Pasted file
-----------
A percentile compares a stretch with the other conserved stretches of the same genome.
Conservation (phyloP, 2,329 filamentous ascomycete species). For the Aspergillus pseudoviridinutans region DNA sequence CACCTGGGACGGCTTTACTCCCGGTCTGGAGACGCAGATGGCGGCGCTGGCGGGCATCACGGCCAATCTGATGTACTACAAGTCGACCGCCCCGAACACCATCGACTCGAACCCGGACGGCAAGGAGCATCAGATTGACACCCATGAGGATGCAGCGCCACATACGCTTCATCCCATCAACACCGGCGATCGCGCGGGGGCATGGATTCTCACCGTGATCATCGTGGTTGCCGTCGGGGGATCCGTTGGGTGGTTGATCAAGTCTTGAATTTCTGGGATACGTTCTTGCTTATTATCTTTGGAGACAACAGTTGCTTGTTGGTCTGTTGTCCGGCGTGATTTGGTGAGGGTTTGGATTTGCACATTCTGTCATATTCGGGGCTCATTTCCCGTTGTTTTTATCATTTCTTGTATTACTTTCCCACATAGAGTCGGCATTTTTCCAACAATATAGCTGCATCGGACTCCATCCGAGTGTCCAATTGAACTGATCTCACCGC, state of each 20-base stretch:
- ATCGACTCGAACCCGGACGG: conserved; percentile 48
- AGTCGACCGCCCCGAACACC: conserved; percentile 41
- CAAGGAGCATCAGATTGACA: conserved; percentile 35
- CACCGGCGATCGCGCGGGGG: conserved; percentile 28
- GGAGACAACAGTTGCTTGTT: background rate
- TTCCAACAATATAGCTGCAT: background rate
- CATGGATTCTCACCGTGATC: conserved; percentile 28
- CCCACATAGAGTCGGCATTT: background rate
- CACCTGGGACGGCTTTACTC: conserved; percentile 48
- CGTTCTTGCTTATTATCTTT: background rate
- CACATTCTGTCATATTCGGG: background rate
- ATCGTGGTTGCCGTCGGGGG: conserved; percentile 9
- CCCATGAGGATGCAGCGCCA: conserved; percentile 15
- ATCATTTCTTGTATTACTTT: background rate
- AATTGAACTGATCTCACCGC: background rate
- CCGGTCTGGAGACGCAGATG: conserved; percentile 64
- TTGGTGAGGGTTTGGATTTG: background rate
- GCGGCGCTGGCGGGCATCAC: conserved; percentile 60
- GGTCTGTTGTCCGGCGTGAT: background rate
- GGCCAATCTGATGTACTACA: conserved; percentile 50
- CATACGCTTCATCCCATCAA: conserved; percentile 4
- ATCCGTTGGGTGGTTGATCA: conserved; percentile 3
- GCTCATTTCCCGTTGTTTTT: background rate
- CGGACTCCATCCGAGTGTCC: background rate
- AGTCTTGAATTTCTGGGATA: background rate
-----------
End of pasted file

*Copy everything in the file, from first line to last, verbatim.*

A percentile compares a stretch with the other conserved stretches of the same genome.
Conservation (phyloP, 2,329 filamentous ascomycete species). For the Aspergillus pseudoviridinutans region DNA sequence CACCTGGGACGGCTTTACTCCCGGTCTGGAGACGCAGATGGCGGCGCTGGCGGGCATCACGGCCAATCTGATGTACTACAAGTCGACCGCCCCGAACACCATCGACTCGAACCCGGACGGCAAGGAGCATCAGATTGACACCCATGAGGATGCAGCGCCACATACGCTTCATCCCATCAACACCGGCGATCGCGCGGGGGCATGGATTCTCACCGTGATCATCGTGGTTGCCGTCGGGGGATCCGTTGGGTGGTTGATCAAGTCTTGAATTTCTGGGATACGTTCTTGCTTATTATCTTTGGAGACAACAGTTGCTTGTTGGTCTGTTGTCCGGCGTGATTTGGTGAGGGTTTGGATTTGCACATTCTGTCATATTCGGGGCTCATTTCCCGTTGTTTTTATCATTTCTTGTATTACTTTCCCACATAGAGTCGGCATTTTTCCAACAATATAGCTGCATCGGACTCCATCCGAGTGTCCAATTGAACTGATCTCACCGC, state of each 20-base stretch:
- ATCGACTCGAACCCGGACGG: conserved; percentile 48
- AGTCGACCGCCCCGAACACC: conserved; percentile 41
- CAAGGAGCATCAGATTGACA: conserved; percentile 35
- CACCGGCGATCGCGCGGGGG: conserved; percentile 28
- GGAGACAACAGTTGCTTGTT: background rate
- TTCCAACAATATAGCTGCAT: background rate
- CATGGATTCTCACCGTGATC: conserved; percentile 28
- CCCACATAGAGTCGGCATTT: background rate
- CACCTGGGACGGCTTTACTC: conserved; percentile 48
- CGTTCTTGCTTATTATCTTT: background rate
- CACATTCTGTCATATTCGGG: background rate
- ATCGTGGTTGCCGTCGGGGG: conserved; percentile 9
- CCCATGAGGATGCAGCGCCA: conserved; percentile 15
- ATCATTTCTTGTATTACTTT: background rate
- AATTGAACTGATCTCACCGC: background rate
- CCGGTCTGGAGACGCAGATG: conserved; percentile 64
- TTGGTGAGGGTTTGGATTTG: background rate
- GCGGCGCTGGCGGGCATCAC: conserved; percentile 60
- GGTCTGTTGTCCGGCGTGAT: background rate
- GGCCAATCTGATGTACTACA: conserved; percentile 50
- CATACGCTTCATCCCATCAA: conserved; percentile 4
- ATCCGTTGGGTGGTTGATCA: conserved; percentile 3
- GCTCATTTCCCGTTGTTTTT: background rate
- CGGACTCCATCCGAGTGTCC: background rate
- AGTCTTGAATTTCTGGGATA: background rate